“C’mon Rachel! You’re going to be late for school!” yelled David, my four year old brother. “I’m coming!” I shouted. School was always pretty much the same for everyone. I would always sit with my friends at lunch in the cafeteria and would go check on my brother in the kindergarten room. But today was different. Just days before this the law was given that anyone over the age of 12 was aloud to know your DDK. Today was silent, you could hear a pin drop. No one was talking, except the teachers of course. And that was only because that was there job. No one was smiling or laughing, just a glum or straight face was all that was presumed. Amongst the speakers, kids in seventh and eighth grade were being called. They were calling kids by first name, alphabetical order. Lucky for me “Rachel” is near the end. Finally “Rachel Heckter, please come to the first floor meeting room, Rachel Heckter.” That was it. I was told my DDK Mar 14, 2097. Ninety-Five years, huh. Since most DDKs are from genetics, I wonder what my parents received as there DDK.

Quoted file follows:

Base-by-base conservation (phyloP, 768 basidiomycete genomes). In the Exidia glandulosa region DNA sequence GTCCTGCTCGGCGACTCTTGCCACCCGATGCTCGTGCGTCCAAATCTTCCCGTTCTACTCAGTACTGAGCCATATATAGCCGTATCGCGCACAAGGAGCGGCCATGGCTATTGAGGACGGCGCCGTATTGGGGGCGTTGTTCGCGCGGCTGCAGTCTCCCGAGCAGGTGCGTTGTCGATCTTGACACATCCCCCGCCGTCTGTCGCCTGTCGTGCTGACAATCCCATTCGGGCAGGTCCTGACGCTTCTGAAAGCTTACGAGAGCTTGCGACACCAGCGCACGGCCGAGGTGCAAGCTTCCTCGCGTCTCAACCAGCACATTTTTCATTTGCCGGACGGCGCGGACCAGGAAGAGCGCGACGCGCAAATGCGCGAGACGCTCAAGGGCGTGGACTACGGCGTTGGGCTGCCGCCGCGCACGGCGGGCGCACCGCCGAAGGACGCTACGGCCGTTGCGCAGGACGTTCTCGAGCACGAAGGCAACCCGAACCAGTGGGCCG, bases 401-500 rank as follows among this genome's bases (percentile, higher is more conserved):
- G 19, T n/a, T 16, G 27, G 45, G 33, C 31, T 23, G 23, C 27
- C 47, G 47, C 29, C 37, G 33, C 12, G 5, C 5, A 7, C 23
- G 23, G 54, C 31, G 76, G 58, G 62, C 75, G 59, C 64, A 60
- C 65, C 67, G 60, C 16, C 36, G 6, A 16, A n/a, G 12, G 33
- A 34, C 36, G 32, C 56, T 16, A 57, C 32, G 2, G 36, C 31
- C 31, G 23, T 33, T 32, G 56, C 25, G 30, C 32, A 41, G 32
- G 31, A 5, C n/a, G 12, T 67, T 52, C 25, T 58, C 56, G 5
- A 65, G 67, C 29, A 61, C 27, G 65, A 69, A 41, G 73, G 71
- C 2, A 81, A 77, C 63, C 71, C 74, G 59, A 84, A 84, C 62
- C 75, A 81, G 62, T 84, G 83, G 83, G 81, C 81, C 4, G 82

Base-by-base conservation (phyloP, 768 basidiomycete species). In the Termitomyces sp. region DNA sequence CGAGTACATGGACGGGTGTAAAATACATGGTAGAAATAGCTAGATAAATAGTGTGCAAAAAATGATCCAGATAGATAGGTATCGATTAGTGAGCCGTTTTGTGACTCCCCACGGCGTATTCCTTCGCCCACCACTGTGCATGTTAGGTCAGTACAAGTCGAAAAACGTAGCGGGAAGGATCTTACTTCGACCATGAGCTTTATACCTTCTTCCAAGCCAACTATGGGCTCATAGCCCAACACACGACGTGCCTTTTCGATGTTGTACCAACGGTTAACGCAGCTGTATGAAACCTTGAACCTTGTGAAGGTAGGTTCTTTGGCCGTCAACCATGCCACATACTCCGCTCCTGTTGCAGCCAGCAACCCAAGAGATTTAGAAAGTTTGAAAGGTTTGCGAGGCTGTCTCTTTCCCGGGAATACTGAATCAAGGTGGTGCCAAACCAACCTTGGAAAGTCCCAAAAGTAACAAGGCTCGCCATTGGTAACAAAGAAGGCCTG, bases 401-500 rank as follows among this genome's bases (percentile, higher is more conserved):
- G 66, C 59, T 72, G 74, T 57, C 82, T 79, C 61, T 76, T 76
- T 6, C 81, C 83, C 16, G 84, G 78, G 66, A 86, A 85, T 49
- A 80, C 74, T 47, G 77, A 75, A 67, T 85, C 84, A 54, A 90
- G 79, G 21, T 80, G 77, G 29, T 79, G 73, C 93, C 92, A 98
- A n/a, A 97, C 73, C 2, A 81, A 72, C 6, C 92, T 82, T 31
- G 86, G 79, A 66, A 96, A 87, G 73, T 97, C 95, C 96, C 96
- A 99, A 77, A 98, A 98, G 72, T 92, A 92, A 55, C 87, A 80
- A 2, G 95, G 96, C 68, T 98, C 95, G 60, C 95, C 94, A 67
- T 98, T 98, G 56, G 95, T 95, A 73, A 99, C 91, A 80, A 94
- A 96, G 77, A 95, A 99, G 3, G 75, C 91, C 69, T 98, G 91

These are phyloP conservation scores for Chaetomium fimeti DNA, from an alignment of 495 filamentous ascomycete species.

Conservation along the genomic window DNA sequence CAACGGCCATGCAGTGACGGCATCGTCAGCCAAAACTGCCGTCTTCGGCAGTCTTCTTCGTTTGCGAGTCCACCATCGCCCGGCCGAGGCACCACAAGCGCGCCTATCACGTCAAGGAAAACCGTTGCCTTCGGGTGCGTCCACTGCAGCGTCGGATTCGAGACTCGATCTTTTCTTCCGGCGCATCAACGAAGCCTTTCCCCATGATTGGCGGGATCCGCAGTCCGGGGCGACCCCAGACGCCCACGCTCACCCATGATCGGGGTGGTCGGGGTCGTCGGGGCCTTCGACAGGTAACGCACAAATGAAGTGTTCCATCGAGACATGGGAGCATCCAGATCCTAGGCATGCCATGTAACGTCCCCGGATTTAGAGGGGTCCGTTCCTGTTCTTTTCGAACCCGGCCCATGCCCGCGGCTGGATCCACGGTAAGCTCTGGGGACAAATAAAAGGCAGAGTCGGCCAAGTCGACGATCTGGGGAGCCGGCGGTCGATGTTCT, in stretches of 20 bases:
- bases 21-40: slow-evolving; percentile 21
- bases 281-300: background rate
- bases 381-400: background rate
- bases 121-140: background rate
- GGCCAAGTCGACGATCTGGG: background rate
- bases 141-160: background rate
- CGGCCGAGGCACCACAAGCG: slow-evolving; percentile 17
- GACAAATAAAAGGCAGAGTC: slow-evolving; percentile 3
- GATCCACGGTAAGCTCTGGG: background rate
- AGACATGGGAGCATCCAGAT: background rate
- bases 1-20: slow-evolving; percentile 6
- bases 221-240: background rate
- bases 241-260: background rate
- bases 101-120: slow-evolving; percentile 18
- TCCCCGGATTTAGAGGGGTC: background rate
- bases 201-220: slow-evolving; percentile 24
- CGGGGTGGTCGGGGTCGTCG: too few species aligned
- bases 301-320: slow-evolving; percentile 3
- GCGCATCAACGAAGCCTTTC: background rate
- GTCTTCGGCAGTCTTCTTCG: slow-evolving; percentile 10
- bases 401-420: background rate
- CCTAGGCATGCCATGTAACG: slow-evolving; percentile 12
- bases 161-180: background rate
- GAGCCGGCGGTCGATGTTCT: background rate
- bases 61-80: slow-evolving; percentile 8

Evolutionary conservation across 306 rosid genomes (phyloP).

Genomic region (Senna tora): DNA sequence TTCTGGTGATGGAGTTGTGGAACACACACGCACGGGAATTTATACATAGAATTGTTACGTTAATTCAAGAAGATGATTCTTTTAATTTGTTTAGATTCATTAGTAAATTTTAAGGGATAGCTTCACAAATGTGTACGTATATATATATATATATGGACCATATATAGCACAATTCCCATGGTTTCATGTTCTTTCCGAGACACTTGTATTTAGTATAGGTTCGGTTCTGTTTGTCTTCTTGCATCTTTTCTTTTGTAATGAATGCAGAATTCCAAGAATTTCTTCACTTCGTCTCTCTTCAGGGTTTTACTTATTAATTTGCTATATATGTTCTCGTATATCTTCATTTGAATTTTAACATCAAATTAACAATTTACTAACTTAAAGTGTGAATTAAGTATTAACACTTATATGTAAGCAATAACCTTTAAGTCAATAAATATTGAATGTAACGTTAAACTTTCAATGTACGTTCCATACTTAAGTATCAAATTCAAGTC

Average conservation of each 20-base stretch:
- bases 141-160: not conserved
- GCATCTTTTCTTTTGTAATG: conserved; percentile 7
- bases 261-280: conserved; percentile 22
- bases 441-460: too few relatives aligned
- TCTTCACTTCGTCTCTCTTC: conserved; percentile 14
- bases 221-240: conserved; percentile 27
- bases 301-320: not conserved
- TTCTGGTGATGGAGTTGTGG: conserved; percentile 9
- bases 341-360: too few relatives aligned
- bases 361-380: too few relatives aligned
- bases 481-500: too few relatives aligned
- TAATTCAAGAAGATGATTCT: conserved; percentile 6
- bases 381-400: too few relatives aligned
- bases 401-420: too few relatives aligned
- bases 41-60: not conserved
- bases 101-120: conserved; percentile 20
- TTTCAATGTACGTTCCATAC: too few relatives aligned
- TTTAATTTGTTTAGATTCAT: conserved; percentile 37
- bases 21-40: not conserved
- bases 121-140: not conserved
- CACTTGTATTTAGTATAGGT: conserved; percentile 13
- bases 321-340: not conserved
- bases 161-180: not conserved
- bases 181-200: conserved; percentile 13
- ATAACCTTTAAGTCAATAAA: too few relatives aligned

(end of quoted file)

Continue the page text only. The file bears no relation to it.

That afternoon, people were relived. Most got the average of 80-90 years, while others (such as myself), did not.